ISSN 2158-5296
  AAWM JOURNAL Volume 5, No. 2 (2017)
Volume 5, No.2 (2017)
Shakuhachi honkyoku: Motivic analysis of Sokaku Reibo
Amy D. Simon (University of Prince Edward Island)
Previous studies of shakuhachi honkyoku have approached analysis from the starting point of octave-species scales as well as trichords spanning a perfect fourth. However, a case study of the Kinko-ryū piece Sokaku Reibo shows that not all tonal content is accounted for by these frameworks. Three transpositions of the miyakobushi trichord (m2+M3=P4) account for a portion of what is heard in the piece, but do not give a full picture.

A bottom-up approach based on melodic and rhythmic motives is favored in this study since intervals other than the m2, M3, and P4 of the miyakobushi trichord occur frequently, as do tones that do not fit the usual trichord transpositions. Pitch cells and rhythm cells are repeated, contracted and expanded throughout the 12 dan (sections) of Sokaku Reibo. Analysis of these cells as motives, in addition to analysis of frequently occurring intervals and exceptional tones, is relevant to the overall structure of the piece... more >>

Comparisons of African and Diasporic Rhythm: The Ewe, Cuba, and Martinique
Julian Gerstin
Comparisons of African and Diasporic rhythms by both scholars and working musicians have in recent years increased in sophistication and explanatory power. Yet what Polak (2010) calls the ¡°mainstream¡± view leans heavily on a relatively small number of specific musical cultures, among which Ewe music of Ghana and Afrocuban music are strikingly visible. Should Ewe/Cuban rhythmic structures be taken as paradigmatic of African/Diasporic music? This article briefly reviews current analytical approaches, summarizing the mainstream view, questioning in particular its existing emphasis on formal structures in timelines, and extending it to include dance and the ensemble orchestration of rhythmic roles. The article then presents an analysis of rhythmic structures in music and dance of Martinique, demonstrating that some aspects of Ewe and Cuban rhythm do not apply in other African/Diasporic cases. Specifically, Martinican music is not oriented (that is, structured by a contrast between 3-3-2 and non-3-3-2 rhythms); embedded 3-3-2 figures clash with rather than reinforce one another; and ternary music is based on three main beats rather than the typical Ewe/Cuban four main beats, excepting one highly ambiguous dance that cannot be reduced to either. The article argues for a broader, more flexible picture of African/Diasporic rhythmic structure.... more >>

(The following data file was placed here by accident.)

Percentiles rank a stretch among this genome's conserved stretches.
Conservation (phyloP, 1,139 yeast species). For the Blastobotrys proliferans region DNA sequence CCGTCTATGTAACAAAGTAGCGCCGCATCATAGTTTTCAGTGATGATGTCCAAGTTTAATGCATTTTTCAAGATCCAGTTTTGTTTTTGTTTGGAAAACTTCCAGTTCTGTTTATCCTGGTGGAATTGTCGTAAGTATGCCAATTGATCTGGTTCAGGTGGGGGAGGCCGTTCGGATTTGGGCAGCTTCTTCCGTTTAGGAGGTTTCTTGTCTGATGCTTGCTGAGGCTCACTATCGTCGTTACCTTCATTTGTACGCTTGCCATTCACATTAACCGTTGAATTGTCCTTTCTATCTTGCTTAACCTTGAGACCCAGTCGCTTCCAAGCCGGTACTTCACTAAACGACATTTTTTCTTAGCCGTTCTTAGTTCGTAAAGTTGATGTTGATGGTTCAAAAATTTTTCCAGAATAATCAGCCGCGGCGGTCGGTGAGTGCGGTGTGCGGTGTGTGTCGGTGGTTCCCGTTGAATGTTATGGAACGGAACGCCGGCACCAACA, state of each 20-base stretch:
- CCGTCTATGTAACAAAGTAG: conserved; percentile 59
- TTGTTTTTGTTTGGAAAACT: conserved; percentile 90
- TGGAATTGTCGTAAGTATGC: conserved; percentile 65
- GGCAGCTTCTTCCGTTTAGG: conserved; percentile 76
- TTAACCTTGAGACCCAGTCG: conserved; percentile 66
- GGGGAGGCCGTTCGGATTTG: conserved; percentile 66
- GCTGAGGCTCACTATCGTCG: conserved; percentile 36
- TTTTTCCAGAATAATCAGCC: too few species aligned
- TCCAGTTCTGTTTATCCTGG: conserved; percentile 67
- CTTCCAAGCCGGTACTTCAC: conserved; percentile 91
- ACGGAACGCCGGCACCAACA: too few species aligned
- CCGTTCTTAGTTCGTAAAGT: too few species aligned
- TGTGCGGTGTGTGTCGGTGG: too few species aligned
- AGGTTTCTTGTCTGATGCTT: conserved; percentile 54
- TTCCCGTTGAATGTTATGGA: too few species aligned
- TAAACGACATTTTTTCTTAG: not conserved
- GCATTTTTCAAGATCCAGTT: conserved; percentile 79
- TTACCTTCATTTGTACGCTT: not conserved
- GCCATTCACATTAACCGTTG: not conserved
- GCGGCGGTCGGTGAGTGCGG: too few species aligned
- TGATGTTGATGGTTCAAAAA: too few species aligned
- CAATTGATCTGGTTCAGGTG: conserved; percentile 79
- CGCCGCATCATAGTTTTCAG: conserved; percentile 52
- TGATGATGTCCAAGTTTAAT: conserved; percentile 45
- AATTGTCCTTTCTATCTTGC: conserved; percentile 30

Principles of Transmission and Collective Composition in Turkmen Dutar Performance
David Fossum (University of Pittsburgh)
This paper focuses on a repertoire of instrumental pieces performed and orally transmitted among players of a two-stringed lute called dutar in Turkmenistan. Through music analysis, it seeks to illustrate exactly how Turkmen dutar players negotiate contrasting demands to maintain the pieces as learned from their masters while also developing them over time as part of an ongoing collective composition process. The analysis relates to a complexly interconnected set of research areas: studies of that focus on the importance of formulas and patterns to the process of reconstructing memorized material and studies that show how musicians draw on formulas, internalized schemas, and compositional principles to generate new musical material in the course of improvisation or composition. While Turkmen music does not feature separate, marked spaces for generating new melodic sequences at length as do most of the genres that have been studied by scholars taking similar analytical approaches, we can observe similar generative processes at play in the ways that Turkmen musicians vary and expand on traditional repertoire. Specifically, I show how traditional pieces feature constantly shifting constraints on and affordances for variation and development. Turkmen musicians internalize principles for exploiting such affordances in the process of learning the repertoire and reapply these to the traditional compositions as they reconstruct them in performance. I separate such analytical observations from the question of how Turkmens assess and valorize performers¡¯ variations on and contributions to the traditional compositions, providing additional ethnographic data on this point. In doing so, I also seek to bring clarity to some of the confusion surrounding the much-discussed, problematic term ¡°improvisation.¡± .... more >>
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